Dr Jamal said: “Crucially, the US and international aid allowed us to start vaccination programmes and improve socio-economic conditions for many people, meaning they had access to things such as clean water which all contributed to lowering child mortality.”

The removal of the Taliban and the installation of a pro-western government allowed girls to be educated, removed restrictions on employment and enabled travel without a male chaperone.

Naturally, education and the ability to discuss health issues with a female healthcare worker, without going through a male relative had significant benefits on prevention of illness, early diagnosis and treatment.

But there are growing fears amongst many Afghans that the Taliban’s return to power following the US withdrawal in 2021, will undo much of the work done this century to improve healthcare services across the country.

Many of the freedoms given to women since 2001 have already been revoked with bans on female health workers and laws requiring women to be accompanied by a male chaperone reintroduced.

Currently, a woman may only be seen by a male doctor and must be fully clothed, making diagnosis of gynaecological conditions or issues during or after pregnancy virtually impossible.

The return of the Taliban has also seen a fall in living standards for most of the population, with a recent UN report stating that since the US withdrawal, almost all Afghans are now living in poverty, with the economy falling by 30%.

Heartbreakingly, the report estimates that nearly half of the country’s children under 5 are suffering from acute malnutrition, with 1.1 million suffering from severe malnutrition, nearly double the number in 2018 and 10% more than the previous year.

The table shows how Afghanistan and countries ranked similarly to it compare in terms of life expectancy, years at school and income.
Data taken from the UN's Human Index Report 2022. It shows that even amongst countries with similar rankings to Afghanistan, the country still has significantly more children dying than any other.

This fall in fortunes for the Afghan population is underlined by the United Nations Human Development Index with the country slipping to 182nd of 193 countries worldwide, down from 169 in 2014.

The index, uses statistics such as life expectancy at birth, expected years of schooling and gross national income, to assess the fortunes of countries; Afghanistan is sandwiched between Guinea and Mozambique in the rankings.

I speak to Dr Jamal about these issues, his concern for the future of his country’s healthcare system all too evident throughout.

Our initial interview is postponed due to severe flooding in his province in mid-May, which claim the lives of 2000 people, according to the World Food programme.

It is hard to escape the feeling that the lack of media coverage is an all too evident sign of the attention being given, or not, to the country’s plight as it struggles to compete with higher-profile tragedies.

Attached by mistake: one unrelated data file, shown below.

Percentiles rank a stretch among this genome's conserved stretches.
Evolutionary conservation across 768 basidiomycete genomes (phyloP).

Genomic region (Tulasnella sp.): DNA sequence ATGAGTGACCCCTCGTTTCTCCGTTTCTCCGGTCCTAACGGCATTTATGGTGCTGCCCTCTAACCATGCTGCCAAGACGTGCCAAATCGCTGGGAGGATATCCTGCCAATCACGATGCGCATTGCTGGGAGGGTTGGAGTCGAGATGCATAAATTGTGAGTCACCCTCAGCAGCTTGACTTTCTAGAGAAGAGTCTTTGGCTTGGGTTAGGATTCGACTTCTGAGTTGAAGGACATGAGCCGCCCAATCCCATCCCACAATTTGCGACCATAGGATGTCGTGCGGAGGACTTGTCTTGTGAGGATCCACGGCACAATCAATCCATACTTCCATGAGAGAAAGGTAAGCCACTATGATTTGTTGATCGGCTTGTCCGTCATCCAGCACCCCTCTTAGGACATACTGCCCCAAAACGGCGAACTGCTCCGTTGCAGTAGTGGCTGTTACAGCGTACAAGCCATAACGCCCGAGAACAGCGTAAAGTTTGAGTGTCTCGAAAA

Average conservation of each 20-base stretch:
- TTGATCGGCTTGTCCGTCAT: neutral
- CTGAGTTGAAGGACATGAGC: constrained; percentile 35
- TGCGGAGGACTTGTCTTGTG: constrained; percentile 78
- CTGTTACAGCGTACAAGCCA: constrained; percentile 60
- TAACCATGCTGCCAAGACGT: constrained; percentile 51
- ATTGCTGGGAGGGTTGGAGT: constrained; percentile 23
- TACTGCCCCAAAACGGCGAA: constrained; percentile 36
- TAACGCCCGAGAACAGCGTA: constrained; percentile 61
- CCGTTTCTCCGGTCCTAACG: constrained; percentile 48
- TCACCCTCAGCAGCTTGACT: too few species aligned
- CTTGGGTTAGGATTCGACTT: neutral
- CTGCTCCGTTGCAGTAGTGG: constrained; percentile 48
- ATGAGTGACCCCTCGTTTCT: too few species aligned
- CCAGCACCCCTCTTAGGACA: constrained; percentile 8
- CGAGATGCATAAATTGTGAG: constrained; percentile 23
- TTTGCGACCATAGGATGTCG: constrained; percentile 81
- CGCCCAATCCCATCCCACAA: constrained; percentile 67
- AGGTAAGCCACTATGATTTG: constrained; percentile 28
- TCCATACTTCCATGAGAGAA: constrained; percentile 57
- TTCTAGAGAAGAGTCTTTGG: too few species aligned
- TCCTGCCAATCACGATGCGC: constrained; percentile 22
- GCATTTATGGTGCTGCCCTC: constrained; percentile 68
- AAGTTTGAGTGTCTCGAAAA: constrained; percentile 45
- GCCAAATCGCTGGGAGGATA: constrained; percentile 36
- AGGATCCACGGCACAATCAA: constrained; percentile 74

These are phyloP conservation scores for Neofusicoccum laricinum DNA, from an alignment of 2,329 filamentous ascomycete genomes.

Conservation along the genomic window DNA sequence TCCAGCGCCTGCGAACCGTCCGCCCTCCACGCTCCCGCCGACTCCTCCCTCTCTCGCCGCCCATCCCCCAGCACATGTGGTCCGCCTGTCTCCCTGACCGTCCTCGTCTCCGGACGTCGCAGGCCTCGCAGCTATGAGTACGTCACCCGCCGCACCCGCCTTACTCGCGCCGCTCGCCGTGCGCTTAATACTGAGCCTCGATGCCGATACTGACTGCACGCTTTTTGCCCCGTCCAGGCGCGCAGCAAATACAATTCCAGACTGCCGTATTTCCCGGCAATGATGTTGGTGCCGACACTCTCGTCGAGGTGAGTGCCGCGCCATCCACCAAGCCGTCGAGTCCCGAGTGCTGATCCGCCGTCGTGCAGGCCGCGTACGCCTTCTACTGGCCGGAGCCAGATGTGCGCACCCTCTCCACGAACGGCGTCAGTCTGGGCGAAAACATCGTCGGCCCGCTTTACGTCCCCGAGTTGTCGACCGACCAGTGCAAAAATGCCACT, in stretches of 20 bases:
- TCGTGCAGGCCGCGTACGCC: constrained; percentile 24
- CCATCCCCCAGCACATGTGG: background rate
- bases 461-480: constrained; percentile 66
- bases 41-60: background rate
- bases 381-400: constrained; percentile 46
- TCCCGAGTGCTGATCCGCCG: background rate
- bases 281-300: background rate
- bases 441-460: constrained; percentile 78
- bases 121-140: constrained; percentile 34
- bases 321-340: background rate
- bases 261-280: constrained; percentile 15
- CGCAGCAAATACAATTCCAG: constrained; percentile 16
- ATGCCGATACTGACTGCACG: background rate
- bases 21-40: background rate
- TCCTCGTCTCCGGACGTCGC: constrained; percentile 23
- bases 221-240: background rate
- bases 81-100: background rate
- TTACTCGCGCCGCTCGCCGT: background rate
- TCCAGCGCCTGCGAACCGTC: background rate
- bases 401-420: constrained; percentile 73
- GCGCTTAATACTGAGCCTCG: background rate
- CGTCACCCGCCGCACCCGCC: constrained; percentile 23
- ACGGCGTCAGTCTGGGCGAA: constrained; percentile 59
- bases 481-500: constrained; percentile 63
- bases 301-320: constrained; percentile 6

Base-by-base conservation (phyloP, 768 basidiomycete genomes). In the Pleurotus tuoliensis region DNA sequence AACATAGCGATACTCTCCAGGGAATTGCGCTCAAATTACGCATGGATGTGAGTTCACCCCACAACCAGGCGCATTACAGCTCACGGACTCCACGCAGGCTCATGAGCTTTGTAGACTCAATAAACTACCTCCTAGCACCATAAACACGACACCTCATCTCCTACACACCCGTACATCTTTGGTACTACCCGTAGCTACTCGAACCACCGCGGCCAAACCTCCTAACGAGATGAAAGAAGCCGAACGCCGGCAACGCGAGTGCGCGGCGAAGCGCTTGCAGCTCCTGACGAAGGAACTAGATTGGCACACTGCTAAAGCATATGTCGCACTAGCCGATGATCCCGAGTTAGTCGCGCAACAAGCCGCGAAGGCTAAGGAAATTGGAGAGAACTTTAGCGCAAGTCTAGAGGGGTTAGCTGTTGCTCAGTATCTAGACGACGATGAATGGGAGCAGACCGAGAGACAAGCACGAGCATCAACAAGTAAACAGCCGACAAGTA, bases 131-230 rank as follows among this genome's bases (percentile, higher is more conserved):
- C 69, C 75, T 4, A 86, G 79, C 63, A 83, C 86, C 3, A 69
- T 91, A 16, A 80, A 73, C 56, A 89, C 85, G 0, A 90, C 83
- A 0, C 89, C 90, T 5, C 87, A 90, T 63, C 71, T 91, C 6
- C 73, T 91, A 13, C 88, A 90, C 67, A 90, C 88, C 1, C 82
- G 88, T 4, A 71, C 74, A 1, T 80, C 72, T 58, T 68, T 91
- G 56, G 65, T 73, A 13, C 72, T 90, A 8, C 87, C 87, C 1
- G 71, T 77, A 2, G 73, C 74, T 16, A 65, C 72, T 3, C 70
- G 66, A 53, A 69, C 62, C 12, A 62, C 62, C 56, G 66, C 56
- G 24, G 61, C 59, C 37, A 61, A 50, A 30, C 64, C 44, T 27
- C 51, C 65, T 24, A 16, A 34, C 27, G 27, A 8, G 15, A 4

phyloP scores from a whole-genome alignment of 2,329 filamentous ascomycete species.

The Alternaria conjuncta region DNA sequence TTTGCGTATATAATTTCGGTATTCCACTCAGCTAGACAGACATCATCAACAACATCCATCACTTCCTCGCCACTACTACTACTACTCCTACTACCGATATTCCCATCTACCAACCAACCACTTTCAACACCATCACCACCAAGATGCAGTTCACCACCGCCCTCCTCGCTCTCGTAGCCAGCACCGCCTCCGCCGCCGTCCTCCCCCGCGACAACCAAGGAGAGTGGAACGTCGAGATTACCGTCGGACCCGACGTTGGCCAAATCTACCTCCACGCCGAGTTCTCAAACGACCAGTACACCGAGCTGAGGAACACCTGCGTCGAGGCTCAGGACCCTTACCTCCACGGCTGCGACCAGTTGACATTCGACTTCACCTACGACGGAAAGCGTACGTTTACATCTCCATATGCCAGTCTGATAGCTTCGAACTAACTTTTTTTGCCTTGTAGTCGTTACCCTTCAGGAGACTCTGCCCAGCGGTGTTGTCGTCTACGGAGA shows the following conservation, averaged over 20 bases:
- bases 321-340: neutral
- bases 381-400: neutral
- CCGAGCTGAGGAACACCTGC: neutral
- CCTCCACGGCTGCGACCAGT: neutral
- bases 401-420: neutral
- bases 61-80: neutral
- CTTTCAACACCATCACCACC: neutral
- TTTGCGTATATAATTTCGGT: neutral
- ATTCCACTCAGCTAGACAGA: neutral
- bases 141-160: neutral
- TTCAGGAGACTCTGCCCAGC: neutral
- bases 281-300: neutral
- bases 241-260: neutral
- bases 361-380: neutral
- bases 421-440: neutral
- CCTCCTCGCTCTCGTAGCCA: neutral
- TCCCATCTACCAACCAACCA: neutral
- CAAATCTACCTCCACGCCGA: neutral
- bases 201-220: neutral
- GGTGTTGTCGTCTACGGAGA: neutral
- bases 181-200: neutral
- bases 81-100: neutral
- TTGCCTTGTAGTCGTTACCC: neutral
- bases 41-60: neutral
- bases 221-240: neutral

Dr Jamal, Dr Nemat, experts from the UN and the Council on Foreign Affairs are all in agreement that the biggest hinderance to the delivery of healthcare in Afghanistan now and in the coming years is international sanctions.

The sanctions, which were placed on the Taliban due to broken promises regarding female education and women’s rights have made the ability to procure drugs difficult, even for the few Afghans who could afford to do so.

Dr Jamal said: “Right now, the lack of recognition of our government is the biggest problem because preventative aid has been stopped with the focus solely on emergency aid.

“This combined with a lack of female staff means that we are unable to maintain our healthcare services and it will lead to increased numbers of children dying.”

All evidence suggests that the Taliban’s return to power, has led to the quality of life for the vast majority of Afghans deteriorating.

Time will tell if this impact manifests itself in an increase in child mortality but the prognosis at this stage is not good.

What the data shows is that with access to education, basic sanitation, nutrition and medicine, children can be prevented from losing their lives unnecessarily.

Whilst the last two decades have still seen high numbers of children dying across the country, even when compared with countries facing similar challenges, a reduction of nearly 40% between 2000 and 2022 shows a step in the right direction.

The use of sanctions to coerce to the Taliban to stick to its promises might be the only leverage that western countries have, but it puts the lives of Afghan children in perilous danger.

This is not to absolve the Taliban of blame; the opposite is true. Their insistence on self-flagellation by hampering the efforts of NGOs, preventing professionals from operating and denying women the ability to comfortably obtain the care they need, will see thousands of children who could grow to be their country’s future die before they see their sixth birthday.